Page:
A leisurely farewell
Although Superintendent Lee Leiker announced his impending resignation Monday, he won’t be leaving Marion-Florence USD 408 until the end of his contract in June. That’s a good thing for both him and us.
Leiker said the district in good shape, so it’s a good time to transition to new leadership. While we agree with his assessment, we’re also coming off a tumultuous year in Topeka relative to school finance, and the dust hasn’t completely settled.
Outside the school board meeting room, folks may not be aware of just how adept Leiker has been in steering the district’s finances. Last year was by no means the first financial challenge the state has tossed his direction, and he’s had to contend with declining enrollment as well, which affects the bottom line.
The lows haven’t been quite as low as some other districts, thanks to Leiker’s steady hand. He hasn’t let the highs get too high, either, a good practice to avoid making the next dip down not feel like driving off a cliff.
It’s good for us that he’ll be around to see existing financial issues through and clear the decks so his successor can fully concentrate on whatever madness the legislature concocts in the spring for the next school year.
The district is losing more than a superintendent; Leiker has been coordinating transportation. That’s a combination not likely to be found in candidates vying to replace him. The ideal solution will be to find someone in-house to take over, with ample time for Leiker to groom them to the job. Of course, Leiker’s accustomed to dealing with less than ideal, so he may have another direction in mind.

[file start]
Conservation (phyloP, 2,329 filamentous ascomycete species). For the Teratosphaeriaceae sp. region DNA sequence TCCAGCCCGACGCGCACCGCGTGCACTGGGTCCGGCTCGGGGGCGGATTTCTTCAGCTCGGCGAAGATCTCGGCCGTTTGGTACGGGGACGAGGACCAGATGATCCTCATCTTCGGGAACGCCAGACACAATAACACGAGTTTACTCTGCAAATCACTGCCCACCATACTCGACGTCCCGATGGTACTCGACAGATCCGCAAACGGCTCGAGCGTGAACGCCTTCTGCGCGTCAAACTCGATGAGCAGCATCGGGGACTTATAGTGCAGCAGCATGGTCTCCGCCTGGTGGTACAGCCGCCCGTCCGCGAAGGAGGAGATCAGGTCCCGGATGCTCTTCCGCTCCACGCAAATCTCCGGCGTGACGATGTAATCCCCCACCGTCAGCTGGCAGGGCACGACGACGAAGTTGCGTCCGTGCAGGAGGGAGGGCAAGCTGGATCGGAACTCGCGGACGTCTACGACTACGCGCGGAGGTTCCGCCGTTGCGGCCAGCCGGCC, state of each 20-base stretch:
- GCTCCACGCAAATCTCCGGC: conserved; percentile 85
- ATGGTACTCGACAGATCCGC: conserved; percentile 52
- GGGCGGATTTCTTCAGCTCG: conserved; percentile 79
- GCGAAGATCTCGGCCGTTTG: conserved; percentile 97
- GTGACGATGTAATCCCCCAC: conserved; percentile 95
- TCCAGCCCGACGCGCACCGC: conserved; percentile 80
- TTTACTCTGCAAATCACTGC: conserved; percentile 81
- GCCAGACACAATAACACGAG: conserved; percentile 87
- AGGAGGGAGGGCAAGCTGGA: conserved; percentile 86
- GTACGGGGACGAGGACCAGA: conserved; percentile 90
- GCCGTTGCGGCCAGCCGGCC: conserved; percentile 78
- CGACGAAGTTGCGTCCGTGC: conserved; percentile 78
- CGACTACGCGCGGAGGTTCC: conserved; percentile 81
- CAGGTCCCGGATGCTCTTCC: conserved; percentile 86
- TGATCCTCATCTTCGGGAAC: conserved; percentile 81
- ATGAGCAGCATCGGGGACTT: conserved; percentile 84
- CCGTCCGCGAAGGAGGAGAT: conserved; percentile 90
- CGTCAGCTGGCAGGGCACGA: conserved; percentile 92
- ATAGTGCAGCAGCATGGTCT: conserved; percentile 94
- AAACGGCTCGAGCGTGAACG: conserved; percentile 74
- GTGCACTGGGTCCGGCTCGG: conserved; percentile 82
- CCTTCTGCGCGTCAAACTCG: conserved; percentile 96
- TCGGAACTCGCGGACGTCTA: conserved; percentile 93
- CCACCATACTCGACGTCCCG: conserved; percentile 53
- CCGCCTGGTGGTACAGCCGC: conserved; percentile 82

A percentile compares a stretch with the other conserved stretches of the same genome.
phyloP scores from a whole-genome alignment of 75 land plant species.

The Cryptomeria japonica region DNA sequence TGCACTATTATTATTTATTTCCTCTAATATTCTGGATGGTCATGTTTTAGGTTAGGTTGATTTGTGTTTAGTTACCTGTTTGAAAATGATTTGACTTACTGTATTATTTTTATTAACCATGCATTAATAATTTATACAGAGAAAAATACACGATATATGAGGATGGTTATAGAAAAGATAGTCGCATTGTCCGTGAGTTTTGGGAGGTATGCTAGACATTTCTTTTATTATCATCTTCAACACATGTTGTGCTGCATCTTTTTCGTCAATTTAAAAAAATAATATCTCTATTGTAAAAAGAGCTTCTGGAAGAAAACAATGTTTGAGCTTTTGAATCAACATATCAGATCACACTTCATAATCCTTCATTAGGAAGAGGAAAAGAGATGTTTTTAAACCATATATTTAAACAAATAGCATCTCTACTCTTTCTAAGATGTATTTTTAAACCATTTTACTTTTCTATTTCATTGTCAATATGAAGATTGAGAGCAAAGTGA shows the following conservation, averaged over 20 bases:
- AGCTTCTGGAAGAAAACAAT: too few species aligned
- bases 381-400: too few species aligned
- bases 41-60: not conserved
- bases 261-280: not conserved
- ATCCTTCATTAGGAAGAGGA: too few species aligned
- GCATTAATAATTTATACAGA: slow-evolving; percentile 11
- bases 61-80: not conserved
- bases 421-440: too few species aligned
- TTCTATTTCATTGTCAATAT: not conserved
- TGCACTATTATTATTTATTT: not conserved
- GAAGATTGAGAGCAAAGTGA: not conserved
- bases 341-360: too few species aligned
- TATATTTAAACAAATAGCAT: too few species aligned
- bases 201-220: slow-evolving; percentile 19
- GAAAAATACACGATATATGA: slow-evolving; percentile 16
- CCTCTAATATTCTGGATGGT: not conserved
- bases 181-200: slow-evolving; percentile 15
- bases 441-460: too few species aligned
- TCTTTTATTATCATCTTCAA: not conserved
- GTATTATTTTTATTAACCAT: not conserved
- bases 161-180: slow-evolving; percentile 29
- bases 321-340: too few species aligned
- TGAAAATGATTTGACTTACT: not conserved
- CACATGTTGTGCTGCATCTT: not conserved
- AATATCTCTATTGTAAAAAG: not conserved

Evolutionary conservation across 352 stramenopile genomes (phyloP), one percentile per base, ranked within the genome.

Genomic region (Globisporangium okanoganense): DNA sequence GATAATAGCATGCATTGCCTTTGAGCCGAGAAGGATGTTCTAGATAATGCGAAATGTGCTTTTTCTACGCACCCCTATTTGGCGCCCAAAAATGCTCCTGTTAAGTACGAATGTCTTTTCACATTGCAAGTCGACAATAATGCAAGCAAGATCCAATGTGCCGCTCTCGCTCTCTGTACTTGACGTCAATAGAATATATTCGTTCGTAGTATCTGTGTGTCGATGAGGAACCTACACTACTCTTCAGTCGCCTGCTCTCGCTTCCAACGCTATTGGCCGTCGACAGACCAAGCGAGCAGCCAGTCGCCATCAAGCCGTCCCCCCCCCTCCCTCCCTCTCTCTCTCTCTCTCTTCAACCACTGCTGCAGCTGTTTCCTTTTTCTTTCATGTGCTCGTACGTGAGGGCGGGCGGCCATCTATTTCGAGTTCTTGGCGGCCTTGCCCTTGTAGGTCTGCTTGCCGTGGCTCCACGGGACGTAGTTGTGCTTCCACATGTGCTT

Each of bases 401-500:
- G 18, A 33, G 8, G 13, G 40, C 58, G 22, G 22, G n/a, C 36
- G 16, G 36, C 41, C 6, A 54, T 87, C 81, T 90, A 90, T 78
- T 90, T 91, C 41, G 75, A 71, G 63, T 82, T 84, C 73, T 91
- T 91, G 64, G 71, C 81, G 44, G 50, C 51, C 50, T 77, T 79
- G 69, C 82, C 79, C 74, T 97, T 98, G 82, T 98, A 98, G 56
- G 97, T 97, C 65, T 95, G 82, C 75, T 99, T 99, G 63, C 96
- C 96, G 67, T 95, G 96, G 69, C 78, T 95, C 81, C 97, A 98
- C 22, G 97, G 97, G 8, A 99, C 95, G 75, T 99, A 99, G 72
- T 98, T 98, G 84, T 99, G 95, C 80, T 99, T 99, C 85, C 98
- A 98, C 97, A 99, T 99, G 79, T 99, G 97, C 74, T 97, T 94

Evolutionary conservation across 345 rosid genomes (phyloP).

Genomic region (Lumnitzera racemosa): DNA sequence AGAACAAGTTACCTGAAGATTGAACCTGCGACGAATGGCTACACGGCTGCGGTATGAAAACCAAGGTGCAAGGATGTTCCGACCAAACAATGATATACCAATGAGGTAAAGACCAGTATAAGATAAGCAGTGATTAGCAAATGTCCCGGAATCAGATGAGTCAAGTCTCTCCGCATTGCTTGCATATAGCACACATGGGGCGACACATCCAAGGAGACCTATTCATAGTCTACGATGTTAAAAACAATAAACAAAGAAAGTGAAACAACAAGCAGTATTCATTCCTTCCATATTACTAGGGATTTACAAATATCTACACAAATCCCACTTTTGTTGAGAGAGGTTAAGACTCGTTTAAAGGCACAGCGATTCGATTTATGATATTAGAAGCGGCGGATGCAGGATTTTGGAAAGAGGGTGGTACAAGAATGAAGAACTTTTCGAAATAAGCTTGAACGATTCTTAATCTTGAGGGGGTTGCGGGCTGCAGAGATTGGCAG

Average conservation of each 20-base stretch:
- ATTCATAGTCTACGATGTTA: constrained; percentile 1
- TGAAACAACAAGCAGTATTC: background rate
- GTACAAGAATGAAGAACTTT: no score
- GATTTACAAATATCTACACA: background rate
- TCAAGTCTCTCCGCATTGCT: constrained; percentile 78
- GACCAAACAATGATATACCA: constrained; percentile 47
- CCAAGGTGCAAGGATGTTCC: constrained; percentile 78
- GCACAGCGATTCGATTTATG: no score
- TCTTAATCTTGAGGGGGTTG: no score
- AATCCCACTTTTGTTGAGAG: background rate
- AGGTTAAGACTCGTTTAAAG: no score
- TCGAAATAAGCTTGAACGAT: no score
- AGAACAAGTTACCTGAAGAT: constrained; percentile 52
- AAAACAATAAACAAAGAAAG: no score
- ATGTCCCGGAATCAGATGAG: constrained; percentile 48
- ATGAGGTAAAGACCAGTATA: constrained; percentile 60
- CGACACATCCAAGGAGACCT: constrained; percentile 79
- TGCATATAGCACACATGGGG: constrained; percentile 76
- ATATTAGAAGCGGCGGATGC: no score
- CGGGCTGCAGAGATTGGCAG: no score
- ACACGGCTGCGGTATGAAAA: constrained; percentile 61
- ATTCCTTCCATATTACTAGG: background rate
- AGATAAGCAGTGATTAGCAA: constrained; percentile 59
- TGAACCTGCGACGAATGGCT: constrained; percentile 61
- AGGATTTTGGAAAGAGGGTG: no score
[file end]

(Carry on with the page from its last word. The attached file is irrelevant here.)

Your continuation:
I’ve always had a relationship with Leiker that’s allowed me to drop by the district office unannounced and bend his ear about something we’ve been reporting. I’ve always appreciated his candor, as well as his discretion.
But when the time comes, what I’ll miss the most is watching him weave through the stands after games at Warrior Stadium or the Sports and Aquatics Center, trash bag in hand, picking up stray cups, programs, and whatever else he might find. He’s not alone in that regard, as other district staff pitch in, too, as do students.
What other superintendent does that? The first time I saw him do it, years ago, he told me that custodial staff had enough to do after a game without having to deal with all that extra trash. It’s one of the best examples of good stewardship and good leadership he will leave behind.
It’s good for Leiker that he’s given us all this much advance warning. There won’t be any jolting good-byes, no abrupt departure. The tasks and trials won’t be any less, but he’ll have time to enjoy things just a bit more. He’s also the sort that would hate walking out with loose ends dangling, so he can take care of those and prepare staff and patrons for a smooth transition.
It’s good that those of us who have appreciated his leadership these past 13 years will have ample time to space out telling him thank you. If we all did it at once, he probably couldn’t handle the overload.
From a former educator to a future former educator, thanks Lee. But not goodbye. Not yet.
— david colburn
Last modified Nov. 17, 2016